Comments by condorhiker

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Posted on June 21 at 12:16 p.m.

1. I'm surprised that Das Williams would bring up the point that the hexavalent chromium (Cr6) in the Santa Ynez River Water Conservation District water is naturally-occurring. That doesn't make it any less deadly. Would Mr. Williams exempt the SYRCD if the level of naturally-occurring arsenic exceeded the Maximum Contamination Level (MCL) mandated by the State of California? I think not. The difference between arsenic and Cr6 is that arsenic kills much quicker.
2. SamRedDog has the numbers exactly backwards. The new MCL set by the State for permissible levels of Cr6 in drinking water is 500 times MORE than the level shown to be significant as a potential carcinogen. The California Environmental Protection Agency’s Office of Environmental Health Hazard Assessment (OEHHA) on July 27, 2011, published the nation’s first public health goal (PHG) for Cr6 in drinking water. The final PHG for Cr6 was set at 0.02 parts per billion (ppb). The California Department of Public Health (CDPH) has set its final regulation establishing the drinking water Maximum Contaminant Level (MCL) for Cr6 at 10 parts per billion. So the ratio of the MCL to the PHG is the ratio of 10 to 0.02 or 500 times. The level of Cr6 allowed in the water is 500 times the public health goal! BTW, the public health goal for Cr6 is not a maximum “safe” level for exposure to the chemical. Rather, it serves as an assessment of the health risk posed by drinking water that contains Cr6, based on an estimated “one in one million” lifetime cancer risk level. For every million people who drink tap water with that level of Cr6 each day for 70 years, there is likely to be one additional case of cancer from exposure to the chemical. But what if the level of Cr6 is 500 times the PHG? Does that mean that 500 additional people out of a million will die of cancer?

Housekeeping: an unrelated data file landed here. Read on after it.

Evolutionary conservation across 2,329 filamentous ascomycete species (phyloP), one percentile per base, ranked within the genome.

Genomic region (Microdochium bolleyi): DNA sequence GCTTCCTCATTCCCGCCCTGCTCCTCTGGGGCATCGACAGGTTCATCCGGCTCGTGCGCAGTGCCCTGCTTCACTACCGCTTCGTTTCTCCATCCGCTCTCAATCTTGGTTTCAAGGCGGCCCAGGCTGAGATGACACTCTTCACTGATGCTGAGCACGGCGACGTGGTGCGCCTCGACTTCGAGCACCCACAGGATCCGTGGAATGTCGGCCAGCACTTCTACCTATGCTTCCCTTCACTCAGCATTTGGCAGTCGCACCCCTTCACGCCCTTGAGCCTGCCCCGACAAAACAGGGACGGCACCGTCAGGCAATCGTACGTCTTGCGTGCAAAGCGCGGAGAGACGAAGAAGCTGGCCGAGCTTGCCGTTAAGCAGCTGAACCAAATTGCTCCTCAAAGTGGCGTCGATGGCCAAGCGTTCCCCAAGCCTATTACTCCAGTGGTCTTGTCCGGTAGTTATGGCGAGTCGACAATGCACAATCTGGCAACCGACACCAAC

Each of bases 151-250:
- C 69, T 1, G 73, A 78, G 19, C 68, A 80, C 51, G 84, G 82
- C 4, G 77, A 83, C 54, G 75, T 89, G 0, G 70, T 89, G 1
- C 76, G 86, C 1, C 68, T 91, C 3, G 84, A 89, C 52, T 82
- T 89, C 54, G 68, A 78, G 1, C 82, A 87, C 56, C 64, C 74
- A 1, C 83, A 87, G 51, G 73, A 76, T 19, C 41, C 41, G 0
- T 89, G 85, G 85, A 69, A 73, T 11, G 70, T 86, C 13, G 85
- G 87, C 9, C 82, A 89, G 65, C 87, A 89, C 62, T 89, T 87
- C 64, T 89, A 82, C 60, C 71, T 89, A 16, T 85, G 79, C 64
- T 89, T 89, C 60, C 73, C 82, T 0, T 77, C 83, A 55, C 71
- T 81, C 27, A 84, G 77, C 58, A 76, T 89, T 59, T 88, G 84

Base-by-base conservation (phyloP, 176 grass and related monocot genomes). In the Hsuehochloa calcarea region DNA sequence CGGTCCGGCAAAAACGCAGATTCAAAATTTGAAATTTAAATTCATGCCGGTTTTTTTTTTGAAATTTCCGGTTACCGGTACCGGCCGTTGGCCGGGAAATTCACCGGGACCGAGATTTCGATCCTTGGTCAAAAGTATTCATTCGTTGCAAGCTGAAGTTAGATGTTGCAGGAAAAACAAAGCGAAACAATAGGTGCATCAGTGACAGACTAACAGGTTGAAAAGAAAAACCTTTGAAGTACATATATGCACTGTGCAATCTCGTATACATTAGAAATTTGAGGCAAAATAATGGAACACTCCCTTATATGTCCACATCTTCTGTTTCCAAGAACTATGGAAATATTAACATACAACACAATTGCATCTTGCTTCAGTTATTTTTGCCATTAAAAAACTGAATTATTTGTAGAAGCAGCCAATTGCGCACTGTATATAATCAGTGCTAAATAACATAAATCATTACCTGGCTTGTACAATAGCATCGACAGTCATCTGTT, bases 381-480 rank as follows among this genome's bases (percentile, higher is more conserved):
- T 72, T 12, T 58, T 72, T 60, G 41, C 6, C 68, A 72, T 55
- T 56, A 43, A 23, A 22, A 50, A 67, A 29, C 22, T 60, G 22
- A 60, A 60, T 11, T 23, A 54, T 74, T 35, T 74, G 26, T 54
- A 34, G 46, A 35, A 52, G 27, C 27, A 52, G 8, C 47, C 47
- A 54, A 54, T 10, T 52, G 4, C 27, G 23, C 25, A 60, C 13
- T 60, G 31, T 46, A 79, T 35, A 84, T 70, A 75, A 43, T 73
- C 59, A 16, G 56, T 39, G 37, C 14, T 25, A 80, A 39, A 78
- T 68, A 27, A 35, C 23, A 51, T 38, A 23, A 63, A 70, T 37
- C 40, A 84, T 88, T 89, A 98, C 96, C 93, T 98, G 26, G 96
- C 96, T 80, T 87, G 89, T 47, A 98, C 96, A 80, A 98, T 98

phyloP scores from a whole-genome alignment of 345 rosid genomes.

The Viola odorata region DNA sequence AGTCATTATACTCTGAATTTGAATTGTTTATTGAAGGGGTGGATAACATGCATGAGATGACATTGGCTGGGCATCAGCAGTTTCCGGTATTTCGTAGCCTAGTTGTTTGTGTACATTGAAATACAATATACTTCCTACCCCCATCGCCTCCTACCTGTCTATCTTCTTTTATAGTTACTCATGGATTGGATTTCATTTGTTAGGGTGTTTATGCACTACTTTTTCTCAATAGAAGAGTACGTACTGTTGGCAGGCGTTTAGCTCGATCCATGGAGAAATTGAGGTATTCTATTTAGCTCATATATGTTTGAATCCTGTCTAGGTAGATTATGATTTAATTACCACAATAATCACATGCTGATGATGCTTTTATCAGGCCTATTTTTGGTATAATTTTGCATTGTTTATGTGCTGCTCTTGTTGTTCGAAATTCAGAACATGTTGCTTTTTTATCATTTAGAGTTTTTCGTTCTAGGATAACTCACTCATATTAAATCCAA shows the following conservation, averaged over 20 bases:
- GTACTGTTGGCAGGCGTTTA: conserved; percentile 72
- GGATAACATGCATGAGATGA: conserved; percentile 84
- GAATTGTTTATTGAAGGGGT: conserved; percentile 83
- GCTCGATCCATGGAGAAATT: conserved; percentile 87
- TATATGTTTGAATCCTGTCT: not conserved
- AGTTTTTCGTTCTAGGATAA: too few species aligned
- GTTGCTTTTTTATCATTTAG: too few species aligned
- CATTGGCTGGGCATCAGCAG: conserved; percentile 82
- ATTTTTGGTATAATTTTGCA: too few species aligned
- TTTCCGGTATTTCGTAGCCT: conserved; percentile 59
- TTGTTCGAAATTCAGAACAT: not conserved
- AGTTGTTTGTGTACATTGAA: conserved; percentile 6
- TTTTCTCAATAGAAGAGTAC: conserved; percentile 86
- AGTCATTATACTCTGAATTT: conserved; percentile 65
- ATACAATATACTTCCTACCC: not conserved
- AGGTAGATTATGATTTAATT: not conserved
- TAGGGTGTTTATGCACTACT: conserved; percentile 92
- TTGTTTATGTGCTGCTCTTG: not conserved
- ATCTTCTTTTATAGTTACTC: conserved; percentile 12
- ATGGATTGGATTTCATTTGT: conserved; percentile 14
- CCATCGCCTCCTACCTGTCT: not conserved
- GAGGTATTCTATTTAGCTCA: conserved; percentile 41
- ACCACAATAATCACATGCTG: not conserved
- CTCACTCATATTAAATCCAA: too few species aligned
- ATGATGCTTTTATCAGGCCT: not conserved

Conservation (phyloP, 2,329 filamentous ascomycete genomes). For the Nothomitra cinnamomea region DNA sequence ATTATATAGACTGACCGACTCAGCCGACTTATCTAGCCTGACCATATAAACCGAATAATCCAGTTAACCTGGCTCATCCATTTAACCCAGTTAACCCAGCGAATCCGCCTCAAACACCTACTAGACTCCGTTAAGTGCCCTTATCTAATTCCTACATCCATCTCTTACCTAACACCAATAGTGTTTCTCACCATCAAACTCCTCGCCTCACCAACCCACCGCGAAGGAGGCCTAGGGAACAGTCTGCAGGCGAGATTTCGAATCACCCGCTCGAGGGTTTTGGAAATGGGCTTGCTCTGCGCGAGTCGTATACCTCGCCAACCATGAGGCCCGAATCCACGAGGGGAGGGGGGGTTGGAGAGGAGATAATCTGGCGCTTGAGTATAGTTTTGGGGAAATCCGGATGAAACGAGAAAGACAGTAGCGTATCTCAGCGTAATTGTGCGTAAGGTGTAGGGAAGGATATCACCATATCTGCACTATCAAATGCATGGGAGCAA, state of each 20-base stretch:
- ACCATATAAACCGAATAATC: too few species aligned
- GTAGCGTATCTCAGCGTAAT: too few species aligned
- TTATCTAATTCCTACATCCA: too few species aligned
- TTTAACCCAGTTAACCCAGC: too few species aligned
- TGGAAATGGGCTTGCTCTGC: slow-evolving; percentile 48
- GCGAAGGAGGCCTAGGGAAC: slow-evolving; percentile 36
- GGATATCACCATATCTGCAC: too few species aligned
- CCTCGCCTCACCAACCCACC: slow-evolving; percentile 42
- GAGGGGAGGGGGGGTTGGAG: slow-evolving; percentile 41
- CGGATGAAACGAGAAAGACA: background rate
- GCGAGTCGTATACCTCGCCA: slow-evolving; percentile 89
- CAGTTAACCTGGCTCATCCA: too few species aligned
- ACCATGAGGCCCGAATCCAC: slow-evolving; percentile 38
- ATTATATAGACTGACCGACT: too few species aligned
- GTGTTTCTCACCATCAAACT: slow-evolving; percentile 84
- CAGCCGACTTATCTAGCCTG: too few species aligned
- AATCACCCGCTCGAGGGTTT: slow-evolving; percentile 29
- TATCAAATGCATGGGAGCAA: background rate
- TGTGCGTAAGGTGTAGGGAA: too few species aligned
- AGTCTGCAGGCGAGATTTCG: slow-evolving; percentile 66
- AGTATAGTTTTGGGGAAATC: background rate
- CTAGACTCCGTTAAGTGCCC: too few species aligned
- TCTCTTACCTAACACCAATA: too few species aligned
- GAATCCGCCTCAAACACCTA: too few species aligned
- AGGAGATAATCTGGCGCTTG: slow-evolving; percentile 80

3. The Goleta Water District shows in its “GWD Consumer Confidence Report, Results of Extensive Water Quality Testing for 2012” that the Cr6 levels at upper end of its groundwater range is 1.5 parts per billion, 75 times the PHG! Are they delivering water with that level of Cr6 contamination to their customers? My inquiries to them have not been answered.

On Chromium 6 Cursing Santa Ynez Water District

Posted on June 13 at 5:52 p.m.

This article was really apropos for me, as I just got back from a volunteer condor nest watch for the USFWS in the Sespe Wilderness. Your article had great photos! You were really fortunate to be in the right place at the right time!

On California Condors Close-Up

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